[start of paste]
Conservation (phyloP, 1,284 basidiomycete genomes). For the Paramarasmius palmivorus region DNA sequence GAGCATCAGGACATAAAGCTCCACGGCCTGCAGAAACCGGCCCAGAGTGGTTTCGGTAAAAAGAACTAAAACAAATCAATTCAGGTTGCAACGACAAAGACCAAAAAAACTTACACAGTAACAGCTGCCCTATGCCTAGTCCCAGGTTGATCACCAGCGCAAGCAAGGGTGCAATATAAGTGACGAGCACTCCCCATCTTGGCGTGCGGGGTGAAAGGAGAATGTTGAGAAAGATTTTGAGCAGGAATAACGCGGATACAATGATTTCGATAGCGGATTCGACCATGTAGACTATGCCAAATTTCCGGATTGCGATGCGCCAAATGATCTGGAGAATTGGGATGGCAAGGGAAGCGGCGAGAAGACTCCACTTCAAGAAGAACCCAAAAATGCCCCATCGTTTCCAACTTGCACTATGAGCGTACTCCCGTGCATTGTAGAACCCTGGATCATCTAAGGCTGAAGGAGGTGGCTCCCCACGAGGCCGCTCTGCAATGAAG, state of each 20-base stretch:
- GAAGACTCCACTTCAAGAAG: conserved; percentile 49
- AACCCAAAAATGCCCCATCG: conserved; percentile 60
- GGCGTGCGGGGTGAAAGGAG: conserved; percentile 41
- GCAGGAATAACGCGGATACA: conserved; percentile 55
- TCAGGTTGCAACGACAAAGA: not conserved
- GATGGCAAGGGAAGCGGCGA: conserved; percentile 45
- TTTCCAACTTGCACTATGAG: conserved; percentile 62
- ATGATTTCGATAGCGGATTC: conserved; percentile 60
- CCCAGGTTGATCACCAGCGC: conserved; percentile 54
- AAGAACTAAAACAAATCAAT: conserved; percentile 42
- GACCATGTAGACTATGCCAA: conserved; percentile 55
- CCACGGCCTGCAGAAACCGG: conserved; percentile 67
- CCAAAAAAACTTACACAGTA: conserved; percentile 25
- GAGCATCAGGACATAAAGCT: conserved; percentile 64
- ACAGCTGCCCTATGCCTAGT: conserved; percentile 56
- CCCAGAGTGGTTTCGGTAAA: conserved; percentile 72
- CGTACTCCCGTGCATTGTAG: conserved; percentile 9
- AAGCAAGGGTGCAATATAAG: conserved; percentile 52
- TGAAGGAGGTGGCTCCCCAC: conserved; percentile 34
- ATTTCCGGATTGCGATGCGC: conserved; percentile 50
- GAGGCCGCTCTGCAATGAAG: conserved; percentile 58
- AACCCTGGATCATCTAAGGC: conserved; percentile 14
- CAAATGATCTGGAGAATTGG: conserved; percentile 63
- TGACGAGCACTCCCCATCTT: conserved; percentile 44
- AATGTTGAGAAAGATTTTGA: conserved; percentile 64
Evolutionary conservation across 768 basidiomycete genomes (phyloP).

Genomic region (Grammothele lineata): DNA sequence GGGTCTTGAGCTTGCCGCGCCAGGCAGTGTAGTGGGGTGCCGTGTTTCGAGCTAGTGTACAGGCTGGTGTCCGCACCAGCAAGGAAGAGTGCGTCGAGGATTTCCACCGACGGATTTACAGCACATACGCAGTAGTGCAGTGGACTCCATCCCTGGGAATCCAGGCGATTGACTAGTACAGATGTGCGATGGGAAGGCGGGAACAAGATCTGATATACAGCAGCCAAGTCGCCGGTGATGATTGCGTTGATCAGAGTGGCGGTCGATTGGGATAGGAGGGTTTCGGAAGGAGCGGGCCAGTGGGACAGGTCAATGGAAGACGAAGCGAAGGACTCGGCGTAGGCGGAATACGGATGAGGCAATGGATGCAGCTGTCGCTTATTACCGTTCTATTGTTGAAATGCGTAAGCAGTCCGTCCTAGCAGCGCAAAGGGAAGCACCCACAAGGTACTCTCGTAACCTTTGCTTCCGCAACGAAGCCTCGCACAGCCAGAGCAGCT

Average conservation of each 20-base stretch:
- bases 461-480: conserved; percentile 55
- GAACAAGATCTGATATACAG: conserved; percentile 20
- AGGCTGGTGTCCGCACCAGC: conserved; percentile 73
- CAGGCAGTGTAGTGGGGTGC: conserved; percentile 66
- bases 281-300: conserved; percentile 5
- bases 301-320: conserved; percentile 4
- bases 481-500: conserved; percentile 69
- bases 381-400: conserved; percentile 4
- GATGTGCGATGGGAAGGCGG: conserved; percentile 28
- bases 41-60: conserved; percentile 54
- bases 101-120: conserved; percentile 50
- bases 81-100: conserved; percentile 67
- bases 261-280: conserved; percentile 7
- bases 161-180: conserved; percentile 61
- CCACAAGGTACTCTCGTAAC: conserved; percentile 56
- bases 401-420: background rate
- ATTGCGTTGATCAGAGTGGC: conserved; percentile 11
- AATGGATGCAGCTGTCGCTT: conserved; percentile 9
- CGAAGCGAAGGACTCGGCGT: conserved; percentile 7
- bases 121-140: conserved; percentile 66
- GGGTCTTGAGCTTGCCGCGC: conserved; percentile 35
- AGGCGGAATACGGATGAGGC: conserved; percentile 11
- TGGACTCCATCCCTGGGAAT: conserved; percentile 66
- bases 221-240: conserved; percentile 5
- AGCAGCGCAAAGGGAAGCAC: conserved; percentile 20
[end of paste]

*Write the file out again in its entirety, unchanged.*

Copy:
Conservation (phyloP, 1,284 basidiomycete genomes). For the Paramarasmius palmivorus region DNA sequence GAGCATCAGGACATAAAGCTCCACGGCCTGCAGAAACCGGCCCAGAGTGGTTTCGGTAAAAAGAACTAAAACAAATCAATTCAGGTTGCAACGACAAAGACCAAAAAAACTTACACAGTAACAGCTGCCCTATGCCTAGTCCCAGGTTGATCACCAGCGCAAGCAAGGGTGCAATATAAGTGACGAGCACTCCCCATCTTGGCGTGCGGGGTGAAAGGAGAATGTTGAGAAAGATTTTGAGCAGGAATAACGCGGATACAATGATTTCGATAGCGGATTCGACCATGTAGACTATGCCAAATTTCCGGATTGCGATGCGCCAAATGATCTGGAGAATTGGGATGGCAAGGGAAGCGGCGAGAAGACTCCACTTCAAGAAGAACCCAAAAATGCCCCATCGTTTCCAACTTGCACTATGAGCGTACTCCCGTGCATTGTAGAACCCTGGATCATCTAAGGCTGAAGGAGGTGGCTCCCCACGAGGCCGCTCTGCAATGAAG, state of each 20-base stretch:
- GAAGACTCCACTTCAAGAAG: conserved; percentile 49
- AACCCAAAAATGCCCCATCG: conserved; percentile 60
- GGCGTGCGGGGTGAAAGGAG: conserved; percentile 41
- GCAGGAATAACGCGGATACA: conserved; percentile 55
- TCAGGTTGCAACGACAAAGA: not conserved
- GATGGCAAGGGAAGCGGCGA: conserved; percentile 45
- TTTCCAACTTGCACTATGAG: conserved; percentile 62
- ATGATTTCGATAGCGGATTC: conserved; percentile 60
- CCCAGGTTGATCACCAGCGC: conserved; percentile 54
- AAGAACTAAAACAAATCAAT: conserved; percentile 42
- GACCATGTAGACTATGCCAA: conserved; percentile 55
- CCACGGCCTGCAGAAACCGG: conserved; percentile 67
- CCAAAAAAACTTACACAGTA: conserved; percentile 25
- GAGCATCAGGACATAAAGCT: conserved; percentile 64
- ACAGCTGCCCTATGCCTAGT: conserved; percentile 56
- CCCAGAGTGGTTTCGGTAAA: conserved; percentile 72
- CGTACTCCCGTGCATTGTAG: conserved; percentile 9
- AAGCAAGGGTGCAATATAAG: conserved; percentile 52
- TGAAGGAGGTGGCTCCCCAC: conserved; percentile 34
- ATTTCCGGATTGCGATGCGC: conserved; percentile 50
- GAGGCCGCTCTGCAATGAAG: conserved; percentile 58
- AACCCTGGATCATCTAAGGC: conserved; percentile 14
- CAAATGATCTGGAGAATTGG: conserved; percentile 63
- TGACGAGCACTCCCCATCTT: conserved; percentile 44
- AATGTTGAGAAAGATTTTGA: conserved; percentile 64
Evolutionary conservation across 768 basidiomycete genomes (phyloP).

Genomic region (Grammothele lineata): DNA sequence GGGTCTTGAGCTTGCCGCGCCAGGCAGTGTAGTGGGGTGCCGTGTTTCGAGCTAGTGTACAGGCTGGTGTCCGCACCAGCAAGGAAGAGTGCGTCGAGGATTTCCACCGACGGATTTACAGCACATACGCAGTAGTGCAGTGGACTCCATCCCTGGGAATCCAGGCGATTGACTAGTACAGATGTGCGATGGGAAGGCGGGAACAAGATCTGATATACAGCAGCCAAGTCGCCGGTGATGATTGCGTTGATCAGAGTGGCGGTCGATTGGGATAGGAGGGTTTCGGAAGGAGCGGGCCAGTGGGACAGGTCAATGGAAGACGAAGCGAAGGACTCGGCGTAGGCGGAATACGGATGAGGCAATGGATGCAGCTGTCGCTTATTACCGTTCTATTGTTGAAATGCGTAAGCAGTCCGTCCTAGCAGCGCAAAGGGAAGCACCCACAAGGTACTCTCGTAACCTTTGCTTCCGCAACGAAGCCTCGCACAGCCAGAGCAGCT

Average conservation of each 20-base stretch:
- bases 461-480: conserved; percentile 55
- GAACAAGATCTGATATACAG: conserved; percentile 20
- AGGCTGGTGTCCGCACCAGC: conserved; percentile 73
- CAGGCAGTGTAGTGGGGTGC: conserved; percentile 66
- bases 281-300: conserved; percentile 5
- bases 301-320: conserved; percentile 4
- bases 481-500: conserved; percentile 69
- bases 381-400: conserved; percentile 4
- GATGTGCGATGGGAAGGCGG: conserved; percentile 28
- bases 41-60: conserved; percentile 54
- bases 101-120: conserved; percentile 50
- bases 81-100: conserved; percentile 67
- bases 261-280: conserved; percentile 7
- bases 161-180: conserved; percentile 61
- CCACAAGGTACTCTCGTAAC: conserved; percentile 56
- bases 401-420: background rate
- ATTGCGTTGATCAGAGTGGC: conserved; percentile 11
- AATGGATGCAGCTGTCGCTT: conserved; percentile 9
- CGAAGCGAAGGACTCGGCGT: conserved; percentile 7
- bases 121-140: conserved; percentile 66
- GGGTCTTGAGCTTGCCGCGC: conserved; percentile 35
- AGGCGGAATACGGATGAGGC: conserved; percentile 11
- TGGACTCCATCCCTGGGAAT: conserved; percentile 66
- bases 221-240: conserved; percentile 5
- AGCAGCGCAAAGGGAAGCAC: conserved; percentile 20